A horrible hack

The Appleseed Cast

Two Conversations

Year Released: 2003
Format: CD
Label: Tiger Style Records
 
Reviewed by Martin Brown on Jun 13, 2007
I love this band to death, and have done for many a year. Too often people seem to bracket this band with other artists in their former Deep Elm roster, without actually bothering to listen to their progression from Christie Front Drive-styled rock through to the experimental, ambient genius they have peddled recently. Following their masterpiece, the ‘Low Level Owl’ double album in 2001, not a lot happened besides a compilation of ‘Lost Songs’ last year. Having left Deep Elm however and signed to Tiger Style, a new record has emerged, and it is of course stunning.

An intro similar to ‘The Waking of Perlotte’ from ‘Low Level Owl 1’ lulls the listener into a false sense of security, awaiting the amplified twinkly guitar prettiness of what track one surely must be. It’s therefore a bit of a shock when a bone shattering crack of Cobra’s drumkit ushers in a beautiful, yet incredibly urgent track – ‘Hello Dearest Love’.

This is indicative of the new material on this record. It’s unexpected. They’ve stripped down in every sense, besides instrumental sound and quality: the songs are less ‘arty’ or experimental in their structure and approach than their past few records, instead being comparatively simple and their aesthetic lying within this.

Their lyrics are far less flowery than all their previous albums, a deliberate step by Crisci, and a symptom of the album’s title. For instance, compare a line like ‘Jacob stands on snakes and finds his life in shame’ from ‘Low Level Owl 1’, or ‘The reaching ocean walked for days, you are mine’ from ‘Mare Vitalis’ with lines from this new record. ‘This is the end of you and me’, and ‘I want you to know that I’ll always love you and always be your friend’ for instance. Sure, they may look pretty cack when written down in comparison to their earlier lyrics, but as I mentioned, the aesthetic of this new sound works perfectly, when arguably it really shouldn’t.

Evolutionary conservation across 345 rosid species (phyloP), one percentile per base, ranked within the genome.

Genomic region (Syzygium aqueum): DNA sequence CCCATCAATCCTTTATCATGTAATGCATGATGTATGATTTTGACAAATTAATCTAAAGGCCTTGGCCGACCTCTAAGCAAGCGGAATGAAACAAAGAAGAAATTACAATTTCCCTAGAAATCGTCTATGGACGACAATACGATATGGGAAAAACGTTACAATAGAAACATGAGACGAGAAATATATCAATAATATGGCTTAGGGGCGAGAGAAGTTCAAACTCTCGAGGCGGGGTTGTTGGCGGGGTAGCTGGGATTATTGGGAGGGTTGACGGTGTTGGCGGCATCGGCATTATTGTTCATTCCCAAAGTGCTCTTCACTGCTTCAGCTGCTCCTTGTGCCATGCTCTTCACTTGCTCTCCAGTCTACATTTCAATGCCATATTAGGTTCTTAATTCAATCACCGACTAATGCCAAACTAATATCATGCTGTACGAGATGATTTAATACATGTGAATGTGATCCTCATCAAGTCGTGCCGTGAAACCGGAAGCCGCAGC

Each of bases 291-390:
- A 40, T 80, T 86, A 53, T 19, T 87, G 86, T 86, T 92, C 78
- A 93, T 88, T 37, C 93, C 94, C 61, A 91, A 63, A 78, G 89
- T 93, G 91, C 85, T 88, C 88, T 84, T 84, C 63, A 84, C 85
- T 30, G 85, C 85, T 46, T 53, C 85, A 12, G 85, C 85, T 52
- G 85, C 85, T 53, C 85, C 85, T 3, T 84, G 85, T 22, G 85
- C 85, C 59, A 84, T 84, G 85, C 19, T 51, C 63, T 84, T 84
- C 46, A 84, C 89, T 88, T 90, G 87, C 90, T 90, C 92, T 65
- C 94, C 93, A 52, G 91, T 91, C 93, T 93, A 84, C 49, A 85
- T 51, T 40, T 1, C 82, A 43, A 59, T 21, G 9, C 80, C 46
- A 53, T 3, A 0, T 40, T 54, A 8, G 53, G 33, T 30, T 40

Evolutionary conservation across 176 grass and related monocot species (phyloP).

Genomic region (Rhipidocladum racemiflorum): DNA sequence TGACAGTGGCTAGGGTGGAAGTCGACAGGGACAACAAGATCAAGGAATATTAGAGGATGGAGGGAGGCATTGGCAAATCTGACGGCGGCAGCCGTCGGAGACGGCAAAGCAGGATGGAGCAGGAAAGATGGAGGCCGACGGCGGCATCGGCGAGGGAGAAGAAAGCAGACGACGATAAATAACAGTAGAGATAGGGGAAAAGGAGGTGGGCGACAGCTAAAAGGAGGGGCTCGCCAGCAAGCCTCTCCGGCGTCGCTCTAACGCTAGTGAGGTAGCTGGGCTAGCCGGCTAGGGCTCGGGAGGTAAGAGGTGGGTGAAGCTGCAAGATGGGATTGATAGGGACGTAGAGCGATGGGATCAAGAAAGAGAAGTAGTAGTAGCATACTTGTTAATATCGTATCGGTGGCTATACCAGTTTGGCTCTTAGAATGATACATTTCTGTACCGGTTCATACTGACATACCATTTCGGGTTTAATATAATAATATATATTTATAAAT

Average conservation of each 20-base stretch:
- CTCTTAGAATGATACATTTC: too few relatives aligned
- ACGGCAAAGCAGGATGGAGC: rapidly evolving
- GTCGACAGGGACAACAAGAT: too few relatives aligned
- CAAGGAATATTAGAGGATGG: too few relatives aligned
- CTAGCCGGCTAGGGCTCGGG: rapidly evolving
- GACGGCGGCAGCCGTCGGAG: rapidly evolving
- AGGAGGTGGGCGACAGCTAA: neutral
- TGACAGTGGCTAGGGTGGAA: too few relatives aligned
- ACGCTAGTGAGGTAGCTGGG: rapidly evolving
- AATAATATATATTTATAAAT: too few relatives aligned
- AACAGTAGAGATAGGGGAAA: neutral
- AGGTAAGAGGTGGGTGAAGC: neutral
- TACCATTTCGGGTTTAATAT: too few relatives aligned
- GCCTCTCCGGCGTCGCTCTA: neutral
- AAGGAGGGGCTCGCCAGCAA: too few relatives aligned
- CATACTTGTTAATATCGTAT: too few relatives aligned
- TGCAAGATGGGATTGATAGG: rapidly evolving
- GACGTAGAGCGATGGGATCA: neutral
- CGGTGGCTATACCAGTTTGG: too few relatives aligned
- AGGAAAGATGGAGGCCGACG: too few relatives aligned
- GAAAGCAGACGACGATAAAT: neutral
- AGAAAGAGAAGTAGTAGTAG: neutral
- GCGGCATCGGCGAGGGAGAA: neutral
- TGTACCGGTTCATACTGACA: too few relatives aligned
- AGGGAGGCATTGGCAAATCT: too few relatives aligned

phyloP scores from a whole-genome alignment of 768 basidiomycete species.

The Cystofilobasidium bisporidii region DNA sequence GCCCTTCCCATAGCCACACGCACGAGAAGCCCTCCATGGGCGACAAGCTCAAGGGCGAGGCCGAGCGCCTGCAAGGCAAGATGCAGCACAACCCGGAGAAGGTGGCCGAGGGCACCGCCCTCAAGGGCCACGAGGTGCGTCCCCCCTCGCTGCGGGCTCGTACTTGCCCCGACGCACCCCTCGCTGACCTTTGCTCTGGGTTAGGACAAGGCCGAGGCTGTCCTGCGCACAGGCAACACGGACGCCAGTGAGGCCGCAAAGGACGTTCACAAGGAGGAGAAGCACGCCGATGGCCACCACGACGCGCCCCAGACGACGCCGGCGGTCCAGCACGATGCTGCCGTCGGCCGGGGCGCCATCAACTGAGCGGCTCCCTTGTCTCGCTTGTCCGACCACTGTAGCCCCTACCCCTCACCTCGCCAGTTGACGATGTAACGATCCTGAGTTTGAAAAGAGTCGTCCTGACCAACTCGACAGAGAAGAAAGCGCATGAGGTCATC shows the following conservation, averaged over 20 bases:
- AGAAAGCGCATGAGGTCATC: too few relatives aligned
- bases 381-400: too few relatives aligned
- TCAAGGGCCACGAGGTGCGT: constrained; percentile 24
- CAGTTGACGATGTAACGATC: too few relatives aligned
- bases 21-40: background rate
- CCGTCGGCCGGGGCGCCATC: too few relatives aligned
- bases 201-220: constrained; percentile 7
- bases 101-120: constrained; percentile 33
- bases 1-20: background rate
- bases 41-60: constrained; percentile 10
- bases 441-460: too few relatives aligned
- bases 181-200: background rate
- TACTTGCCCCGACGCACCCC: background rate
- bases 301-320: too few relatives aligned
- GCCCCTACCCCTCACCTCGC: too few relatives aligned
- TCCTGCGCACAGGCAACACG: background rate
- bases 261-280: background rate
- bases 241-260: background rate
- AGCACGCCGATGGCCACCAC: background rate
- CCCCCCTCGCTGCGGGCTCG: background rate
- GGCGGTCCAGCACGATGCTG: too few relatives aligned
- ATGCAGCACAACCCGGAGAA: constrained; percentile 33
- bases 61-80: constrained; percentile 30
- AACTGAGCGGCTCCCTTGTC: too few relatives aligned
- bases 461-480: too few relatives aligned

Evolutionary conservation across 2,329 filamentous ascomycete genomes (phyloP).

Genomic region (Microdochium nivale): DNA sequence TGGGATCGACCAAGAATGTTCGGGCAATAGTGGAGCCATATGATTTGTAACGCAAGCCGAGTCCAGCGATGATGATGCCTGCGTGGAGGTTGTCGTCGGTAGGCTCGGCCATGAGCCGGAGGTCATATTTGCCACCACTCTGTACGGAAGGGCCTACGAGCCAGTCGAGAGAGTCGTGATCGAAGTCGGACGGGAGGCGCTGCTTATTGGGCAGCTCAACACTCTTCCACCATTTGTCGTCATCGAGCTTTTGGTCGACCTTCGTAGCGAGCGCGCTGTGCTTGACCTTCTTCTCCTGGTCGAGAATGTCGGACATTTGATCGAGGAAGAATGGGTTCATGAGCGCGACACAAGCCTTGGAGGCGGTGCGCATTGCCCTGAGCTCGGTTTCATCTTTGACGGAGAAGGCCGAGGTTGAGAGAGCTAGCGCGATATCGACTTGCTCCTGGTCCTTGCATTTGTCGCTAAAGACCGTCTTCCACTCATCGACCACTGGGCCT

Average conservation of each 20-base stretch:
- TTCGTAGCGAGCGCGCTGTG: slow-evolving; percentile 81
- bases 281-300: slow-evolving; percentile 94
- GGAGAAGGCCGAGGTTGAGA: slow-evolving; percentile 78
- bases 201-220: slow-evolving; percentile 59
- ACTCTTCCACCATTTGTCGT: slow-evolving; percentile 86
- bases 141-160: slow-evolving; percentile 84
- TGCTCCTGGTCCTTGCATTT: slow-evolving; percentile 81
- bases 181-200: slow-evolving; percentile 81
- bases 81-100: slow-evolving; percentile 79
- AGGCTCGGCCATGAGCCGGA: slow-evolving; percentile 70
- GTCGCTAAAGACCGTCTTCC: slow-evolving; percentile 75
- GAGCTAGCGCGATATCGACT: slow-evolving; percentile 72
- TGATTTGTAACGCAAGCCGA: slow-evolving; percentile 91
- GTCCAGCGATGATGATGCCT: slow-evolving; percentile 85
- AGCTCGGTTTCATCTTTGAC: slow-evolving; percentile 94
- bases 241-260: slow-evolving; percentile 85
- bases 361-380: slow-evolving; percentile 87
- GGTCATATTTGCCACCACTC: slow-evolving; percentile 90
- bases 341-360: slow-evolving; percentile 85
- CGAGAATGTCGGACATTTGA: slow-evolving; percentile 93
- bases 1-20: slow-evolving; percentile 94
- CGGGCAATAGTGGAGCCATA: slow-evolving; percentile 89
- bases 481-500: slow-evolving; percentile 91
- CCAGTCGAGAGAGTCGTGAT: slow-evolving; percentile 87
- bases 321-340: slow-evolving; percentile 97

Highlights of this album are numerous. ‘Losing, Touching, Searching’ harkens back to the oceanic noises of ‘Mare Vitalis’. ‘Sinking’ is a hypnotic, downtempo masterpiece. ‘Innocent Vigilant Ordinary’ is a brilliant pop song. However, the crowning glory of this record is without a doubt ‘Fight Song’, possibly the finest song The Appleseed Cast have ever produced. An mp3 of this song is available at the Tiger Style website.

Perhaps the need for this band to experiment is over, as this stylistic amalgam of their previous efforts shows. However, whatever this band come up with next, I’ll be on tenterhooks to find out what it is. Record of the year so far, without a shadow of a doubt.

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